Last week the Ohio Northern District Court, Eastern Division issued a decision in Lutz v. Chesapeake Appalachia, LLC, N.D. Ohio No. 4:09-cv-2256, 2017 U.S. Dist. LEXIS 176898 (Oct. 25, 2017), which involved a dispute about whether Ohio follows the “at the well” rule (which allows oil and gas royalty payments to be downward adjusted to account for a lessor’s pro rata share of post-production costs) or the “marketable product” rule (which does not allow producers to adjust royalty payments to account for post-production costs).
The case has an interesting history. In 2015 District Judge Lioi certified a question of law regarding post-production costs to the Ohio Supreme Court. The Ohio Supreme Court accepted briefing and heard oral argument before returning the issue to the Judge Lioi with instructions to interpret the disputed leases according to their plain language. The Ohio Supreme Court held, “[u]nder Ohio law, an oil and gas lease is a contract that is subject to the traditional rules of contract construction. Because the rights and remedies of the parties are controlled by the specific language of their lease agreement, we decertify the question of law submitted by the United States District Court for the Northern District of Ohio, Eastern Division.”
Continue Reading Federal district court finds that Ohio allows deduction of post-production costs from royalty payments required to be calculated “at the well”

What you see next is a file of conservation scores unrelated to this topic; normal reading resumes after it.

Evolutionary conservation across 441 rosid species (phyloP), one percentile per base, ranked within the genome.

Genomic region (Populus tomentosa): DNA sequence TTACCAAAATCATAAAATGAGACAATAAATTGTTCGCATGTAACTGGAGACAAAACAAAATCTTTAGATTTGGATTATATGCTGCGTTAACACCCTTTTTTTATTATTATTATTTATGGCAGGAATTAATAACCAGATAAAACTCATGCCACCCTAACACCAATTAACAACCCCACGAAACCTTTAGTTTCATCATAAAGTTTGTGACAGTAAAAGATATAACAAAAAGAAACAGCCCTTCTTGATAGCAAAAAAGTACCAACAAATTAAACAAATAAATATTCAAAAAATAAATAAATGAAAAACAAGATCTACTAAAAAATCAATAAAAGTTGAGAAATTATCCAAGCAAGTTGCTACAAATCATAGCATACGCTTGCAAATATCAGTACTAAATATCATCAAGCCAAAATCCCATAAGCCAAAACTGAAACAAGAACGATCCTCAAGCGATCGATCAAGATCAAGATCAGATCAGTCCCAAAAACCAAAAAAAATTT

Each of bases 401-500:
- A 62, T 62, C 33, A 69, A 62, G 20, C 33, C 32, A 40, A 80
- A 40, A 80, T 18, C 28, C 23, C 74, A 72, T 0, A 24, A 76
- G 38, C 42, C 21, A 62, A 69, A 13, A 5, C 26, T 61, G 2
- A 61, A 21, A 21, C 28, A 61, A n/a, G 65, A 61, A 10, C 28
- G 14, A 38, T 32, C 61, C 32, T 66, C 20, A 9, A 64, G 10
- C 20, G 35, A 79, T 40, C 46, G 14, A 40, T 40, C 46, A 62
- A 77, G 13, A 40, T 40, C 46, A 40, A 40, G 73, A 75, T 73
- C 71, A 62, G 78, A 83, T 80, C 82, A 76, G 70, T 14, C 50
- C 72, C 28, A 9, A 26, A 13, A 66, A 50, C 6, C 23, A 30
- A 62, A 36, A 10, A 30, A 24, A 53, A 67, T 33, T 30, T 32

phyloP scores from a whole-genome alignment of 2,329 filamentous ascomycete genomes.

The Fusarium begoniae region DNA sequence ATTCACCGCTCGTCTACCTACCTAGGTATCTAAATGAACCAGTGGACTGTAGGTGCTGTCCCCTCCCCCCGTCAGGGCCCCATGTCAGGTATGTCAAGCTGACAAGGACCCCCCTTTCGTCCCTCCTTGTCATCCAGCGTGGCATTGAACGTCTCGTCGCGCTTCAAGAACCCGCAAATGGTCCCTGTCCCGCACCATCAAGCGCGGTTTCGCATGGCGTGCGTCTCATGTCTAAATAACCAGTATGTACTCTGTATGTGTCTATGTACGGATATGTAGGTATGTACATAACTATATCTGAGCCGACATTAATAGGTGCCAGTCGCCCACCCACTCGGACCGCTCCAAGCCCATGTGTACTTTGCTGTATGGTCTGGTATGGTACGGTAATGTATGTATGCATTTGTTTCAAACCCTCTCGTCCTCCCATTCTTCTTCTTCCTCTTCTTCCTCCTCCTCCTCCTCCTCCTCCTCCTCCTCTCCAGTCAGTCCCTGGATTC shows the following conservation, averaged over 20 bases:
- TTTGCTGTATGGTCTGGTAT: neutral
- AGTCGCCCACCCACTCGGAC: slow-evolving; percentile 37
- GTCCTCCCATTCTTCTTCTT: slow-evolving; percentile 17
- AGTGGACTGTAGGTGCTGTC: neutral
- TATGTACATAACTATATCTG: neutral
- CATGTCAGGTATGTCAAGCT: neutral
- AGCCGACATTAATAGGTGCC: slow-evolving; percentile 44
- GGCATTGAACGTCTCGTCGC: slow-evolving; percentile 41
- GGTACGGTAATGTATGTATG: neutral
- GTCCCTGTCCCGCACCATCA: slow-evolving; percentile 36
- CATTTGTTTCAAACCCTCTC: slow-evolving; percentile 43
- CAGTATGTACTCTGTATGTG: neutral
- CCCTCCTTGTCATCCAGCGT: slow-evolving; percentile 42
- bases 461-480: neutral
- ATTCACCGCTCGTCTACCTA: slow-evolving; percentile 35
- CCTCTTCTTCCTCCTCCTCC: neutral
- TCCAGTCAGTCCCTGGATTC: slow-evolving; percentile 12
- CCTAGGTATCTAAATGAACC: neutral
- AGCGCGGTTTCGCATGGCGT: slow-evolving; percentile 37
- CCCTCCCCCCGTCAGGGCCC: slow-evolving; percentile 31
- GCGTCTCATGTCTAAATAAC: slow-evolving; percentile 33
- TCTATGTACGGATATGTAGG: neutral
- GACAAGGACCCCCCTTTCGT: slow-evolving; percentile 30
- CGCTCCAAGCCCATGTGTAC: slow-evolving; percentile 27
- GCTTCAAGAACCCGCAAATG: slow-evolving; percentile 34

On March 15th, 2017, the Ohio Supreme Court accepted a discretionary appeal in Alford v. Collins-McGregor Operating Company, Washington App. No. 16CA9, 2016-Ohio-5082. The Alford appeal arises from the Washington County Court of Appeals, Ohio’s 4th Appellate District. In Alford, the 4th District declined to expand Ohio’s implied covenant…
On Feb. 17, 2017, the 7th District Court of Appeals upheld a Mahoning County Court of Common Pleas decision that ruled landmen must be licensed as real estate brokers to be compensated for negotiating oil and gas leases.
In Dundics v. Eric Petroleum Corp., 2017-Ohio-640, the plaintiffs were landmen who had negotiated leases on behalf of the defendant operator. The landmen were promised $10 per leased acre and a 1 percent working interest in any wells placed on the leased acreage. In the landmen’s suit for failure of payment, the operator successfully moved to dismiss the case on the basis that the landmen were not entitled to compensation since they were not licensed real estate brokers. The operator pointed to Ohio Revised Code Section 4735.21 in support of its motion to dismiss, which states in part: